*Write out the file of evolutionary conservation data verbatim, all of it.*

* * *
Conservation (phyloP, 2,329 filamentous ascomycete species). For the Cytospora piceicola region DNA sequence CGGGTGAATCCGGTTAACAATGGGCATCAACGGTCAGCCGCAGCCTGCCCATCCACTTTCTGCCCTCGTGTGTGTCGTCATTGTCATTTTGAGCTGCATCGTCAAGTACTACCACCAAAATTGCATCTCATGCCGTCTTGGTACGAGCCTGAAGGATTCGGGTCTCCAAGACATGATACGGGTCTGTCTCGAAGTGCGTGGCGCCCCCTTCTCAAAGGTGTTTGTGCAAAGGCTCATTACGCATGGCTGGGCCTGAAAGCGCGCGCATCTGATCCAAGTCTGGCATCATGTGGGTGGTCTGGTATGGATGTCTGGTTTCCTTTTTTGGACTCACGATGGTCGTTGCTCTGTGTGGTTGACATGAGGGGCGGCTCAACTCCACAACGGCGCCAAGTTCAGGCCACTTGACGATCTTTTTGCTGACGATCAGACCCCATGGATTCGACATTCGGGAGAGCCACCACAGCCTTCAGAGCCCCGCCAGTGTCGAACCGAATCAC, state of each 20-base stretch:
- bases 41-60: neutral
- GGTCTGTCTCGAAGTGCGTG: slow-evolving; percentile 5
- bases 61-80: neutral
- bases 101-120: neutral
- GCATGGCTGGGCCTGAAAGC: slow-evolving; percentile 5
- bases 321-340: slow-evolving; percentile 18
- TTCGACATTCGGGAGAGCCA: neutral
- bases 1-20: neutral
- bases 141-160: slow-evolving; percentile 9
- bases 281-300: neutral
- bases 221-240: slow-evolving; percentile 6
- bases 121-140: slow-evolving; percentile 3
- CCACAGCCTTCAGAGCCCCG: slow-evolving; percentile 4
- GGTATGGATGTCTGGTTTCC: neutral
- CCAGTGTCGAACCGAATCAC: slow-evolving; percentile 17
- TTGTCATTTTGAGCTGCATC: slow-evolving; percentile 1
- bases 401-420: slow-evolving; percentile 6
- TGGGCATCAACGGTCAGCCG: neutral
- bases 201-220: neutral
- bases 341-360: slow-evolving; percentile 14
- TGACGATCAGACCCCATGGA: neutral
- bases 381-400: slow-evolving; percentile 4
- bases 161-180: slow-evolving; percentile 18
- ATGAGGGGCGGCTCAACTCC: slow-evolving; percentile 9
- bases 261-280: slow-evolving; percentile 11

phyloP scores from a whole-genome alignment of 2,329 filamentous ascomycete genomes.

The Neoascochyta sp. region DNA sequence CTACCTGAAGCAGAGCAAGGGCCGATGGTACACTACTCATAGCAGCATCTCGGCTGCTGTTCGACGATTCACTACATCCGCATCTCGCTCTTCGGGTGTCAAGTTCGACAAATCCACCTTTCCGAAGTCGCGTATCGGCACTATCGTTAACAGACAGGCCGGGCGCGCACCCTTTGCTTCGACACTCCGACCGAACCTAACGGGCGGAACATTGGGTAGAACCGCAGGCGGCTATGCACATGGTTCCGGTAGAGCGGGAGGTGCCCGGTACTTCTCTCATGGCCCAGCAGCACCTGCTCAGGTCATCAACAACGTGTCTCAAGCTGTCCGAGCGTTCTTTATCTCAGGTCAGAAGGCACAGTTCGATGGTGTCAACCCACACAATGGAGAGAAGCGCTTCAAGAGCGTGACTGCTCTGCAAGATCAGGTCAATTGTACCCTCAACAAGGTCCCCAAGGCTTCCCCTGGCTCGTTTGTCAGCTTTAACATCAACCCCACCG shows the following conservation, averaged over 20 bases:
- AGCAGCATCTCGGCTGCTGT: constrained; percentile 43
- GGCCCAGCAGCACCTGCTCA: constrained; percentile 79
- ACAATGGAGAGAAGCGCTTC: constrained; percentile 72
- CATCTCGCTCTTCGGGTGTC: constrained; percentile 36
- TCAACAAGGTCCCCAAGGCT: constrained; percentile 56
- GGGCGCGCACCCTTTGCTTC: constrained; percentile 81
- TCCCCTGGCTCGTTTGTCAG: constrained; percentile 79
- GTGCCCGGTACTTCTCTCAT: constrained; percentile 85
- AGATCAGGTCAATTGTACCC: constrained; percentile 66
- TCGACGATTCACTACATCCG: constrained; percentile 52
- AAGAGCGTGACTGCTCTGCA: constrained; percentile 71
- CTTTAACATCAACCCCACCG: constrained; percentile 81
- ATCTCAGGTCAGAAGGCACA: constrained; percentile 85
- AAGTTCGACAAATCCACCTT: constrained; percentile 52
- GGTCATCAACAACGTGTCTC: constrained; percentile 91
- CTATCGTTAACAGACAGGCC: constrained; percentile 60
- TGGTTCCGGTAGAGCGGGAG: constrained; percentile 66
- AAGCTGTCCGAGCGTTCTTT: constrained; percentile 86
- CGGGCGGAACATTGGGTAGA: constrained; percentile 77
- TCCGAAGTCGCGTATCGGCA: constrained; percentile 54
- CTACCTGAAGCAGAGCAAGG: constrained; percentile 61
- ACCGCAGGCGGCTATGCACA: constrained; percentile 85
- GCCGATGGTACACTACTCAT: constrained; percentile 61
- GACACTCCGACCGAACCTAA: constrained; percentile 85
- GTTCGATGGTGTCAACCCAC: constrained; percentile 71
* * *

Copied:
Conservation (phyloP, 2,329 filamentous ascomycete species). For the Cytospora piceicola region DNA sequence CGGGTGAATCCGGTTAACAATGGGCATCAACGGTCAGCCGCAGCCTGCCCATCCACTTTCTGCCCTCGTGTGTGTCGTCATTGTCATTTTGAGCTGCATCGTCAAGTACTACCACCAAAATTGCATCTCATGCCGTCTTGGTACGAGCCTGAAGGATTCGGGTCTCCAAGACATGATACGGGTCTGTCTCGAAGTGCGTGGCGCCCCCTTCTCAAAGGTGTTTGTGCAAAGGCTCATTACGCATGGCTGGGCCTGAAAGCGCGCGCATCTGATCCAAGTCTGGCATCATGTGGGTGGTCTGGTATGGATGTCTGGTTTCCTTTTTTGGACTCACGATGGTCGTTGCTCTGTGTGGTTGACATGAGGGGCGGCTCAACTCCACAACGGCGCCAAGTTCAGGCCACTTGACGATCTTTTTGCTGACGATCAGACCCCATGGATTCGACATTCGGGAGAGCCACCACAGCCTTCAGAGCCCCGCCAGTGTCGAACCGAATCAC, state of each 20-base stretch:
- bases 41-60: neutral
- GGTCTGTCTCGAAGTGCGTG: slow-evolving; percentile 5
- bases 61-80: neutral
- bases 101-120: neutral
- GCATGGCTGGGCCTGAAAGC: slow-evolving; percentile 5
- bases 321-340: slow-evolving; percentile 18
- TTCGACATTCGGGAGAGCCA: neutral
- bases 1-20: neutral
- bases 141-160: slow-evolving; percentile 9
- bases 281-300: neutral
- bases 221-240: slow-evolving; percentile 6
- bases 121-140: slow-evolving; percentile 3
- CCACAGCCTTCAGAGCCCCG: slow-evolving; percentile 4
- GGTATGGATGTCTGGTTTCC: neutral
- CCAGTGTCGAACCGAATCAC: slow-evolving; percentile 17
- TTGTCATTTTGAGCTGCATC: slow-evolving; percentile 1
- bases 401-420: slow-evolving; percentile 6
- TGGGCATCAACGGTCAGCCG: neutral
- bases 201-220: neutral
- bases 341-360: slow-evolving; percentile 14
- TGACGATCAGACCCCATGGA: neutral
- bases 381-400: slow-evolving; percentile 4
- bases 161-180: slow-evolving; percentile 18
- ATGAGGGGCGGCTCAACTCC: slow-evolving; percentile 9
- bases 261-280: slow-evolving; percentile 11

phyloP scores from a whole-genome alignment of 2,329 filamentous ascomycete genomes.

The Neoascochyta sp. region DNA sequence CTACCTGAAGCAGAGCAAGGGCCGATGGTACACTACTCATAGCAGCATCTCGGCTGCTGTTCGACGATTCACTACATCCGCATCTCGCTCTTCGGGTGTCAAGTTCGACAAATCCACCTTTCCGAAGTCGCGTATCGGCACTATCGTTAACAGACAGGCCGGGCGCGCACCCTTTGCTTCGACACTCCGACCGAACCTAACGGGCGGAACATTGGGTAGAACCGCAGGCGGCTATGCACATGGTTCCGGTAGAGCGGGAGGTGCCCGGTACTTCTCTCATGGCCCAGCAGCACCTGCTCAGGTCATCAACAACGTGTCTCAAGCTGTCCGAGCGTTCTTTATCTCAGGTCAGAAGGCACAGTTCGATGGTGTCAACCCACACAATGGAGAGAAGCGCTTCAAGAGCGTGACTGCTCTGCAAGATCAGGTCAATTGTACCCTCAACAAGGTCCCCAAGGCTTCCCCTGGCTCGTTTGTCAGCTTTAACATCAACCCCACCG shows the following conservation, averaged over 20 bases:
- AGCAGCATCTCGGCTGCTGT: constrained; percentile 43
- GGCCCAGCAGCACCTGCTCA: constrained; percentile 79
- ACAATGGAGAGAAGCGCTTC: constrained; percentile 72
- CATCTCGCTCTTCGGGTGTC: constrained; percentile 36
- TCAACAAGGTCCCCAAGGCT: constrained; percentile 56
- GGGCGCGCACCCTTTGCTTC: constrained; percentile 81
- TCCCCTGGCTCGTTTGTCAG: constrained; percentile 79
- GTGCCCGGTACTTCTCTCAT: constrained; percentile 85
- AGATCAGGTCAATTGTACCC: constrained; percentile 66
- TCGACGATTCACTACATCCG: constrained; percentile 52
- AAGAGCGTGACTGCTCTGCA: constrained; percentile 71
- CTTTAACATCAACCCCACCG: constrained; percentile 81
- ATCTCAGGTCAGAAGGCACA: constrained; percentile 85
- AAGTTCGACAAATCCACCTT: constrained; percentile 52
- GGTCATCAACAACGTGTCTC: constrained; percentile 91
- CTATCGTTAACAGACAGGCC: constrained; percentile 60
- TGGTTCCGGTAGAGCGGGAG: constrained; percentile 66
- AAGCTGTCCGAGCGTTCTTT: constrained; percentile 86
- CGGGCGGAACATTGGGTAGA: constrained; percentile 77
- TCCGAAGTCGCGTATCGGCA: constrained; percentile 54
- CTACCTGAAGCAGAGCAAGG: constrained; percentile 61
- ACCGCAGGCGGCTATGCACA: constrained; percentile 85
- GCCGATGGTACACTACTCAT: constrained; percentile 61
- GACACTCCGACCGAACCTAA: constrained; percentile 85
- GTTCGATGGTGTCAACCCAC: constrained; percentile 71